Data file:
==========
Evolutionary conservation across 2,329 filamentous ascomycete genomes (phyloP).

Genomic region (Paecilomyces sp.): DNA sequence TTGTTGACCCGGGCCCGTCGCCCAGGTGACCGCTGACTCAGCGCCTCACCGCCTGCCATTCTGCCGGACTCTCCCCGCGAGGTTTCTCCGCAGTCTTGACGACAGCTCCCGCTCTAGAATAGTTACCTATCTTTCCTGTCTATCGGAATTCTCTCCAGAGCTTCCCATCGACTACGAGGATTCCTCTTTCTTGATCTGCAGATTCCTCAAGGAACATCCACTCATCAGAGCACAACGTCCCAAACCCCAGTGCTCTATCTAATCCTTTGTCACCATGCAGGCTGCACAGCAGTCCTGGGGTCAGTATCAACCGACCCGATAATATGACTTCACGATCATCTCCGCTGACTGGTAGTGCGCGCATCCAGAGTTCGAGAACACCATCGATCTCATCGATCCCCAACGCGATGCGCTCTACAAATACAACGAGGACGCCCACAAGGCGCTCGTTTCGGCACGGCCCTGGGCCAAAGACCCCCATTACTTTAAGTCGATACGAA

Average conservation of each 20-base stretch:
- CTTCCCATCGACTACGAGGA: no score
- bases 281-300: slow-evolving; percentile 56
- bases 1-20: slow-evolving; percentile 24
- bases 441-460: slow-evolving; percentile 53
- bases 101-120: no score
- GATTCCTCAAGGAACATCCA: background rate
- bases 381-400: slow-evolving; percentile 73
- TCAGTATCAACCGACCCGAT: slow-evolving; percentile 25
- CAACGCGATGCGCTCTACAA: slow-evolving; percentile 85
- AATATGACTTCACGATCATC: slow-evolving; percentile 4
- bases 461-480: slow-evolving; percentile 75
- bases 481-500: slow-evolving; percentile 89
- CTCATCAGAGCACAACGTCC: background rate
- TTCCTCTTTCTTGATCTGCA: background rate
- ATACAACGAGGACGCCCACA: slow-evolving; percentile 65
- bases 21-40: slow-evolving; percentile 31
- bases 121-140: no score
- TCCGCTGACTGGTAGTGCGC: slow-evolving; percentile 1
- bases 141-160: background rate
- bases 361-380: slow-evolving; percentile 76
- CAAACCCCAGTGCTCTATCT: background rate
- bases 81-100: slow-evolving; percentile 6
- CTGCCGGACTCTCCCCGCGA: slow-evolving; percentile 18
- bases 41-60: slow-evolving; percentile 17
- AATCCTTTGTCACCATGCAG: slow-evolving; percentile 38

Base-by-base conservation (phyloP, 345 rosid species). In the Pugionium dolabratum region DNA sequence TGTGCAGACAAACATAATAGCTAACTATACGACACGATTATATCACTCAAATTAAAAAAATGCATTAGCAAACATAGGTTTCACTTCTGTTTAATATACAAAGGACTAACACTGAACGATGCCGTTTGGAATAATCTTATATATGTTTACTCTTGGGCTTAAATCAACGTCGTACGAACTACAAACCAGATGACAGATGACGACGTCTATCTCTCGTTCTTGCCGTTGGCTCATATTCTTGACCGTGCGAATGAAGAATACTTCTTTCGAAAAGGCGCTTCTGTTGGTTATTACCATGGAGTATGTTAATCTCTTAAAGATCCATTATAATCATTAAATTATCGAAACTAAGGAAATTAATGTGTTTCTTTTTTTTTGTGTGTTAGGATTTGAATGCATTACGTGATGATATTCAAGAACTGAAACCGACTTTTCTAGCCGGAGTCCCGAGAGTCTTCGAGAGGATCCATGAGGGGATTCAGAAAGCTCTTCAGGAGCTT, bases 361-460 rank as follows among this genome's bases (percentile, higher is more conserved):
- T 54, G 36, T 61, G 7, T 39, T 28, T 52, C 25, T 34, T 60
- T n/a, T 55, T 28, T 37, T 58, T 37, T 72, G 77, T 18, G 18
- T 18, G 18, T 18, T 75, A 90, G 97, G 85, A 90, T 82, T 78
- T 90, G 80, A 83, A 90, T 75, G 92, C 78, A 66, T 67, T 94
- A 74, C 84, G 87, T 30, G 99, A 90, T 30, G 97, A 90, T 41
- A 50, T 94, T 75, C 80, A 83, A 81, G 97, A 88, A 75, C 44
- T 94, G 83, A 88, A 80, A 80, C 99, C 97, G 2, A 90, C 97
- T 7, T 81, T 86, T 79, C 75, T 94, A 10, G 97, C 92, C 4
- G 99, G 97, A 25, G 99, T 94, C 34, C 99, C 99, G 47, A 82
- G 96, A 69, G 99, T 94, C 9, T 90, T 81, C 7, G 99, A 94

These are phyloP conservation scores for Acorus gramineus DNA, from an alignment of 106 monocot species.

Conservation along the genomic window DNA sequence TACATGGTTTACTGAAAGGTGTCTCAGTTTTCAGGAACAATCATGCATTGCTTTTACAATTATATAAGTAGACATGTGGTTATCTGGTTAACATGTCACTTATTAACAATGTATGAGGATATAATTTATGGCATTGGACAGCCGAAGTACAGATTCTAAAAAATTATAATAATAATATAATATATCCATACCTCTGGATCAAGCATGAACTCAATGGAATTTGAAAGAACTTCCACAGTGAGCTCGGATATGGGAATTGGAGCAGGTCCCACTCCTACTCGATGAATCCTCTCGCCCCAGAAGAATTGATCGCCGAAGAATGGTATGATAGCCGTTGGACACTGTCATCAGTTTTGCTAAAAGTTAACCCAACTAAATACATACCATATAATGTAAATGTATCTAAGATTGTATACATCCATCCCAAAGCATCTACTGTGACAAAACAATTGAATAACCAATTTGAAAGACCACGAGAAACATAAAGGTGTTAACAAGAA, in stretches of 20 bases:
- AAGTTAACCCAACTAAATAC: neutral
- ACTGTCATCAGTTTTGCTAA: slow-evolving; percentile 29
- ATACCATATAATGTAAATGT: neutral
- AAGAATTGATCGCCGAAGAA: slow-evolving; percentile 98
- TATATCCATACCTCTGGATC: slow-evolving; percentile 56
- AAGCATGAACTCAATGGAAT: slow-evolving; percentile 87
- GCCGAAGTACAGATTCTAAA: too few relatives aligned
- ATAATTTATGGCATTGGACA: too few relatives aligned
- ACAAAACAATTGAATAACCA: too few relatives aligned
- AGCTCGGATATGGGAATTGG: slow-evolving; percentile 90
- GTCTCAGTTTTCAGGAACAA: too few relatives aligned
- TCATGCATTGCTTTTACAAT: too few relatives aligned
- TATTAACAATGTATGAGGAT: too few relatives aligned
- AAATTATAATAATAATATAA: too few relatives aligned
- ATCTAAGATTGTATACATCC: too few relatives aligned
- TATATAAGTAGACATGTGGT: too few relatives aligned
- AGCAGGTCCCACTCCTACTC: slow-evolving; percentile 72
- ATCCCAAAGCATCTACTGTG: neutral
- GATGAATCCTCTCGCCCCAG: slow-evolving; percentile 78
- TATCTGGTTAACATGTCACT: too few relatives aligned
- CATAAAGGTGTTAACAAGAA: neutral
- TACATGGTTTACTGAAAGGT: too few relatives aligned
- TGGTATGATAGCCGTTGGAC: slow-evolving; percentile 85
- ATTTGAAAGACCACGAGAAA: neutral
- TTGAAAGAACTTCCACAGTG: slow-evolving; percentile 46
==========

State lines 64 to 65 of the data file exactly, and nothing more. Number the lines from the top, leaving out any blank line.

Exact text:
- TGGTATGATAGCCGTTGGAC: slow-evolving; percentile 85
- ATTTGAAAGACCACGAGAAA: neutral